But does this story have proper substance? When I read it this morning, there was a distinct whiff of bovine ordure to it. Although I regularly come into contact with looked-after children, I’m not an expert on the fostering process. However, my co-bloggers Ermintrude2 and Abe Laurens are both experienced social workers, and the latter is particularly experienced at working with looked-after children. I promptly sought out their opinions, and their advice has informed this blog post.

There’s a couple of things we already know about the case from the media reports. First, we know that these children were always meant to be staying with the couple temporarily, and there was never any suggestion that this would be a long-term placement. I’d say that’s a big clue from the word go.

We also know that in a previous court case the judge had criticised the council for not adequately attending to the childrens’ cultural needs.

But as well as what we know, we also have to remember what we don’t know. The local authority will have a duty of confidentiality to these children. They won’t be in a position to go into the ins and outs of why they couldn’t continue to be housed by this particular foster family. When I asked Abe Laurens, he commented that, “In my experience such decisions are NEVER made on any single factor alone.” We don’t know what the other factors were.

But there’s something else we do know, and it almost certainly acts as a great big klaxon telling us exactly what this is really about. There’s a by-election in Rotherham on Thursday. A Labour seat is up for grabs, and UKIP are campaigning hard. Funnily enough, Nigel Farage is doing his damnedest to link the decision with the Labour Party.

The UKIP leader said his primary concern was for the welfare of the children and their foster parents, but hit out strongly at the Labour party, despite Today host Evan Davis commenting that the decision was made by “officials” at the council rather than elected representatives.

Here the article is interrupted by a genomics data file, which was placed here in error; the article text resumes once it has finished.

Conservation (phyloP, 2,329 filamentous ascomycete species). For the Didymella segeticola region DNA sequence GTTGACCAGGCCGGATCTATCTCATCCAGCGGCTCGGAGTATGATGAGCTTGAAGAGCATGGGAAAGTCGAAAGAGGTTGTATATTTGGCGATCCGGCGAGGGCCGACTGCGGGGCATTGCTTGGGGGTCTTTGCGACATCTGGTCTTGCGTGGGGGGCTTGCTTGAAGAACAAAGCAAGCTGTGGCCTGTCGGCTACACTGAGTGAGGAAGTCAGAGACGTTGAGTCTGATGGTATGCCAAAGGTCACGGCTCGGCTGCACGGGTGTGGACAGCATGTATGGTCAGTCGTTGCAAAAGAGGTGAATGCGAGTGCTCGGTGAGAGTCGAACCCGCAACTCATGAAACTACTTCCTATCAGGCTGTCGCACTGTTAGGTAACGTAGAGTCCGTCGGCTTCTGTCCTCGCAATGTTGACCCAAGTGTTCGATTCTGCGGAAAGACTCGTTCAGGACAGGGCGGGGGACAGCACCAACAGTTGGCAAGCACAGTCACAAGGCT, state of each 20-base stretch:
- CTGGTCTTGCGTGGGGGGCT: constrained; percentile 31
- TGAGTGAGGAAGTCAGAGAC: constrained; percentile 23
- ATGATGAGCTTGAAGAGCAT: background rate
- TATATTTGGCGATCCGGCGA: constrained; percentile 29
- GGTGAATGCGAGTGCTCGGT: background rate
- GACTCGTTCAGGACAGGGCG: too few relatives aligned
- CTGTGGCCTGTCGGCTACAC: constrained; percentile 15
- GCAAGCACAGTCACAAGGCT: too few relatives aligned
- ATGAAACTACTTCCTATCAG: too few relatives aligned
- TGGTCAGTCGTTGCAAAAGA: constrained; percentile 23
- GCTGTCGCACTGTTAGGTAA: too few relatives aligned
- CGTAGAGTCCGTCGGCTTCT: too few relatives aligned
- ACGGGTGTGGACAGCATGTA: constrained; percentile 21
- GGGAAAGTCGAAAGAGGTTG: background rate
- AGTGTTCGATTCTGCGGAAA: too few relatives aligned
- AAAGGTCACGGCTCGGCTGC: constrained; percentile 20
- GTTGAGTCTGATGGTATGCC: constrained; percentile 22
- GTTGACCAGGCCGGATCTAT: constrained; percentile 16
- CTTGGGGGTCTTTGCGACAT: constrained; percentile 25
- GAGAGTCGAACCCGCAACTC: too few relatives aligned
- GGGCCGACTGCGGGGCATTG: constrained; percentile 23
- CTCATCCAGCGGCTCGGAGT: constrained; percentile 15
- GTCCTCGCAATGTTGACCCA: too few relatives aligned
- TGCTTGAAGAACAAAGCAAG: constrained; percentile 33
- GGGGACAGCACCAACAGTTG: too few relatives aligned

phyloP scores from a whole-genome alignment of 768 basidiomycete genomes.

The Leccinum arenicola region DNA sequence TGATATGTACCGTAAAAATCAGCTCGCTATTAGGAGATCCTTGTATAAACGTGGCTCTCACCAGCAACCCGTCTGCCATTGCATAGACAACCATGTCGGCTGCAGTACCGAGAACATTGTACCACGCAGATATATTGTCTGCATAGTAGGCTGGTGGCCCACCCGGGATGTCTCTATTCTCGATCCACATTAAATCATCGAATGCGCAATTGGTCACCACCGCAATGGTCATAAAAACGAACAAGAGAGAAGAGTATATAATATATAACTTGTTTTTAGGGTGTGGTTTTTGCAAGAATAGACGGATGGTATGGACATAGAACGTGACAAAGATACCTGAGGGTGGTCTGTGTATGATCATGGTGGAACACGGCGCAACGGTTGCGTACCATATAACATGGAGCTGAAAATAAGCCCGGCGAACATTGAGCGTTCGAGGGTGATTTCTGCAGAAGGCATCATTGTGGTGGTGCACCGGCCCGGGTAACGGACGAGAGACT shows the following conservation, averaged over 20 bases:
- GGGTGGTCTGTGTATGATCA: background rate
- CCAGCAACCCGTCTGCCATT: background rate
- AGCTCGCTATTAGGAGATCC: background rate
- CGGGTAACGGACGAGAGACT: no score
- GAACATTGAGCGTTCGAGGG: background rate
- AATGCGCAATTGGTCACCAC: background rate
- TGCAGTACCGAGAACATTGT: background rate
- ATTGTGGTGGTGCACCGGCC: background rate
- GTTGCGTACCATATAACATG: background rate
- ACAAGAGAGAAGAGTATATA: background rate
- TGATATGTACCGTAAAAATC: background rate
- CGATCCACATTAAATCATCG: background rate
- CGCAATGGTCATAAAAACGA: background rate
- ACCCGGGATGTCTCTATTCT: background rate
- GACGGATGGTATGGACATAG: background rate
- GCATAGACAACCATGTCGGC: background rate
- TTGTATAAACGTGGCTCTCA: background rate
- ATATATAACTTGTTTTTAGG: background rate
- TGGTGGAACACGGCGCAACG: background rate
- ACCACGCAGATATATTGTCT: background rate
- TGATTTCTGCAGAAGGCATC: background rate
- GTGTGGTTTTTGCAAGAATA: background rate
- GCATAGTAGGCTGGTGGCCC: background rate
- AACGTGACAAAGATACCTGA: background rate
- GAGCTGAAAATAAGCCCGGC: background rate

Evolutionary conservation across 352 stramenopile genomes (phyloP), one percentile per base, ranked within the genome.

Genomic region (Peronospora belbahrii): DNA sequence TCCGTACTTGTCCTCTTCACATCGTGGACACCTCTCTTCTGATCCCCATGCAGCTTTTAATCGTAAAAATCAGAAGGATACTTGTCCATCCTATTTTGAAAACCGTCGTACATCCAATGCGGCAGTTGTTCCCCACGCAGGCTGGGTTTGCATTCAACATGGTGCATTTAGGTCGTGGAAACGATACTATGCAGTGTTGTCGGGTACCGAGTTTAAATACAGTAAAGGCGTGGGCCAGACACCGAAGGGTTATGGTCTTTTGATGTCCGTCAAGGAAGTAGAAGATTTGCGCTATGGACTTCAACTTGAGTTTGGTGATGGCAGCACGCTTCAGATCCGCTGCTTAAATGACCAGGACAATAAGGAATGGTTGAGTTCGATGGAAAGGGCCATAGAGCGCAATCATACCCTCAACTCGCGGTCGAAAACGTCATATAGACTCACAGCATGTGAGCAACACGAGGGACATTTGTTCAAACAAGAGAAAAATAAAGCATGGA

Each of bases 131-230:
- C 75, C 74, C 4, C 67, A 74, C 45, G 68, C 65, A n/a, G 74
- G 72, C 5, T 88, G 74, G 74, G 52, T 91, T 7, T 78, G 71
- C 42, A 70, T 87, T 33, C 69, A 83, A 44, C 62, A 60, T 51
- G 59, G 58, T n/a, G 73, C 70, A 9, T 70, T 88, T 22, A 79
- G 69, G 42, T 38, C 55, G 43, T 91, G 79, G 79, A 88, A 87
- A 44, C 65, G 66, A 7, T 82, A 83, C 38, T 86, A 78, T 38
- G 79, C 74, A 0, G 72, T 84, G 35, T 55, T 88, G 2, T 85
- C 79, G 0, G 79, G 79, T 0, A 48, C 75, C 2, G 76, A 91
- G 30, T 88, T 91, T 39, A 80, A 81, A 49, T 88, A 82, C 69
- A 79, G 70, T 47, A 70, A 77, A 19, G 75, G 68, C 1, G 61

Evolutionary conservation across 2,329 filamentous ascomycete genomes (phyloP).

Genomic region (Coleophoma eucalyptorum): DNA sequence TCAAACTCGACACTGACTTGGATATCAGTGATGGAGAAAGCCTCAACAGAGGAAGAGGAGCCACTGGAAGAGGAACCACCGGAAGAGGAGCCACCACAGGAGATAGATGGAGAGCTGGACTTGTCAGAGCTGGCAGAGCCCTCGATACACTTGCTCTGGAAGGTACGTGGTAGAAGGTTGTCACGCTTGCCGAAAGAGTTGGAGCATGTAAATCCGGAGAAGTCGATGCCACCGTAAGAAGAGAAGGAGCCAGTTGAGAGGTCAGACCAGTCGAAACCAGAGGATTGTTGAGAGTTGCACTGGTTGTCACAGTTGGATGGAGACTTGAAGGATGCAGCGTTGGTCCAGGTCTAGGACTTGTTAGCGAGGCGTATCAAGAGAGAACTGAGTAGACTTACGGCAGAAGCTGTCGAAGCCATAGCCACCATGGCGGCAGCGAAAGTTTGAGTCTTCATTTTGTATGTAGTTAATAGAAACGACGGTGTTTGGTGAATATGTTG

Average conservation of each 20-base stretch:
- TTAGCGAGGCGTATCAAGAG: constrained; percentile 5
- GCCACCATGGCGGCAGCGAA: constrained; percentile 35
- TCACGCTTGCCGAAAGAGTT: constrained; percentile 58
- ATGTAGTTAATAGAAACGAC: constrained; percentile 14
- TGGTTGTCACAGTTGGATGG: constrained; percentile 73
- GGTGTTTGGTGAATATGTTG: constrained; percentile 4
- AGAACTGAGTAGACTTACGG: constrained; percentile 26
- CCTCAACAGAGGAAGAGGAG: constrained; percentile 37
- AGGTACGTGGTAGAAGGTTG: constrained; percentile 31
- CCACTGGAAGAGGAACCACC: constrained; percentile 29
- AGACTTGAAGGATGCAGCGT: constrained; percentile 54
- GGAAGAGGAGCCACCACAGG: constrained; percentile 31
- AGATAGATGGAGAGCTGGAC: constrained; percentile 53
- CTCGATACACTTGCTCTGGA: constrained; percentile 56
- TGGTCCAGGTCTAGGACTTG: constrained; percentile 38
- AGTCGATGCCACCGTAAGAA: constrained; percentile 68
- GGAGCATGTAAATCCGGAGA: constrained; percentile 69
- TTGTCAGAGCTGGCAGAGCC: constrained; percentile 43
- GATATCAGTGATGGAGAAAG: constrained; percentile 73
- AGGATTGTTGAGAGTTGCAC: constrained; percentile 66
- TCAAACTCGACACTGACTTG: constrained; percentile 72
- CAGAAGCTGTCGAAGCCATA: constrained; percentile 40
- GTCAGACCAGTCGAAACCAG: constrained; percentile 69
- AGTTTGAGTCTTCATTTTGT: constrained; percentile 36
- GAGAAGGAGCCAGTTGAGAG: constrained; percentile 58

“This is typical of the kind of bigotry I’m afraid that we get from the Labour party and from Labour-controlled councils….their attempt to close down the debate [over immigration] is just to write off anybody that wants to discuss it as being racist,” said Mr Farage.

And strangely enough, this has come out at the weekend, when the council would be in the least position to come out with a prompt response. What a coincidence!

It’s almost as if this is a media stunt intended to give UKIP a PR coup on the eve of the by-election.

[EDIT: I’m now more of the view that the proximity to the election date is coincidental rather than any deliberate timing, albeit one that’s had the effect of massively throwing petrol on a flame. What does seem clear is that the various political parties are engaged in a lot of electoral jockeying on the issue.]

And with Michael Gove and Ed Miliband lining up to give Rotherham Council a verbal kicking, it’s almost as if they’re desperately trying to avoid losing crucial votes to UKIP on Thursday.

Once again, social workers and vulnerable children are being used as a political football by opportunist politicians. What a surprise.